Albuquerque

US official to address legacy of Indigenous boarding schools – Albuquerque, New Mexico

Albuquerque, New Mexico 2021-06-22 09:34:16 –

Beginning with the Indian Civilization Act of 1819, the United States established laws and policies to support and establish Indian boarding schools across the country. For over 150 years, hundreds of thousands of indigenous children have been taken from the community and forced into boarding schools focused on assimilation.

Recent discoveries of the bodies of children buried in what was once Canada’s largest indigenous housing school have expanded interest in its heritage in both Canada and the United States.

In Canada, more than 150,000 indigenous children had to attend state-funded Christian schools as part of a social assimilation program. They were forced to convert to Christianity and were not allowed to speak their native language. Many have been beaten, verbally abused, and up to 6,000 are said to have died.

After reading about Canada’s unmarked tombs, Harland told the story of his family in a recent opinion piece published by The Washington Post.

She wrote that the federal government’s past efforts to “eradicate our culture and erase us as people” are a history that needs to be acknowledged.

By 1926, Harland reported that more than 80% of indigenous school-age children attended boarding schools run by the federal government or religious groups, according to statistics from the National Native American Boarding School Healing Union. I quoted it. In addition to providing resources and raising awareness, the coalition has been working to put together additional research on boarding schools in the United States and death, which many say is severely in short supply.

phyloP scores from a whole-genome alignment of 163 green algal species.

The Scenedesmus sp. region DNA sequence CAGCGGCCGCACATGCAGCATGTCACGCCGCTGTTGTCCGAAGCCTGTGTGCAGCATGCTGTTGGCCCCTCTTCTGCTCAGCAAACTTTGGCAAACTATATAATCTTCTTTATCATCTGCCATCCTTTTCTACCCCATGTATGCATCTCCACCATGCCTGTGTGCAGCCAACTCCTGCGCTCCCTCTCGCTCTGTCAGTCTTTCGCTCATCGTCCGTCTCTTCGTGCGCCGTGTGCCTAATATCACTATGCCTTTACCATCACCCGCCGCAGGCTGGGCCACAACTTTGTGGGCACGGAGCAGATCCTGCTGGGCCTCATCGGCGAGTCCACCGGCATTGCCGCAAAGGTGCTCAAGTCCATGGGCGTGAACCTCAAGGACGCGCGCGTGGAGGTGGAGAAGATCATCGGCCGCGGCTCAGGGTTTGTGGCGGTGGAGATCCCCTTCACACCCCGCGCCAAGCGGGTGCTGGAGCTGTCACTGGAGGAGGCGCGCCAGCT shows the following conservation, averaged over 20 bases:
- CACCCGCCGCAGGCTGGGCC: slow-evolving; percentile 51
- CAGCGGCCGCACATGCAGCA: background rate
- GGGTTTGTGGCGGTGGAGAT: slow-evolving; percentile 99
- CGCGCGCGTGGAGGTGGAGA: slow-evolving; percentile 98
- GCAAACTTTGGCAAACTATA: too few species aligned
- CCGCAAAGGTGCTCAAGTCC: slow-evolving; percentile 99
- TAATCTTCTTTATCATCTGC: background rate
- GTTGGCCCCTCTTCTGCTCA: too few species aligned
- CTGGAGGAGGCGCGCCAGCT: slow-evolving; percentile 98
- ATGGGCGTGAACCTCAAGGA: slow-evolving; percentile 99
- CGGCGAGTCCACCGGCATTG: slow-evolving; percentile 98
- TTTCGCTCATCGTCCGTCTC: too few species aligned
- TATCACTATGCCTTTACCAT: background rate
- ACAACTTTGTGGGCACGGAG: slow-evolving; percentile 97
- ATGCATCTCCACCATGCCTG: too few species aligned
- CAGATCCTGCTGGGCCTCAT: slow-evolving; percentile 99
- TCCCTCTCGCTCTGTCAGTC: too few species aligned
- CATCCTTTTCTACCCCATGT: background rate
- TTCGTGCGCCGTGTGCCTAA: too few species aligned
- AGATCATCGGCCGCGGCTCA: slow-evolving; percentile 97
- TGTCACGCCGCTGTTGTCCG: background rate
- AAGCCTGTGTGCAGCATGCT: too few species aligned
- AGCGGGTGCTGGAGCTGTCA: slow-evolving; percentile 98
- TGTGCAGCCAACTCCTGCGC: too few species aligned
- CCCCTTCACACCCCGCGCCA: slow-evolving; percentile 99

Experts say that removing children from families and homes has had multi-generational impacts on indigenous communities, from the loss of indigenous language and cultural resources to the cycle of violence and abuse.

“In order for our country to be healed from this tragic era, it is history that we must learn,” Haaland wrote.

Harland told her that her grandmother would be loaded onto the train from her village with other children and sent to a boarding school.

“She talked about the loneliness she endured,” Harland recalled. “We cried together. It’s a healing exercise for her, and how important it is about the resilience of our people and how important it is to regain what those schools are trying to rob us of. It was a deep lesson for me about. “

Many of the schools were currently maintained by the Ministry of Interior, led by Harland.

Harland suggests that the investments planned by the Biden administration and efforts to strengthen tribal sovereignty may help heal mistakes.

(Copyright 2021 by Associated Press. All rights reserved.)



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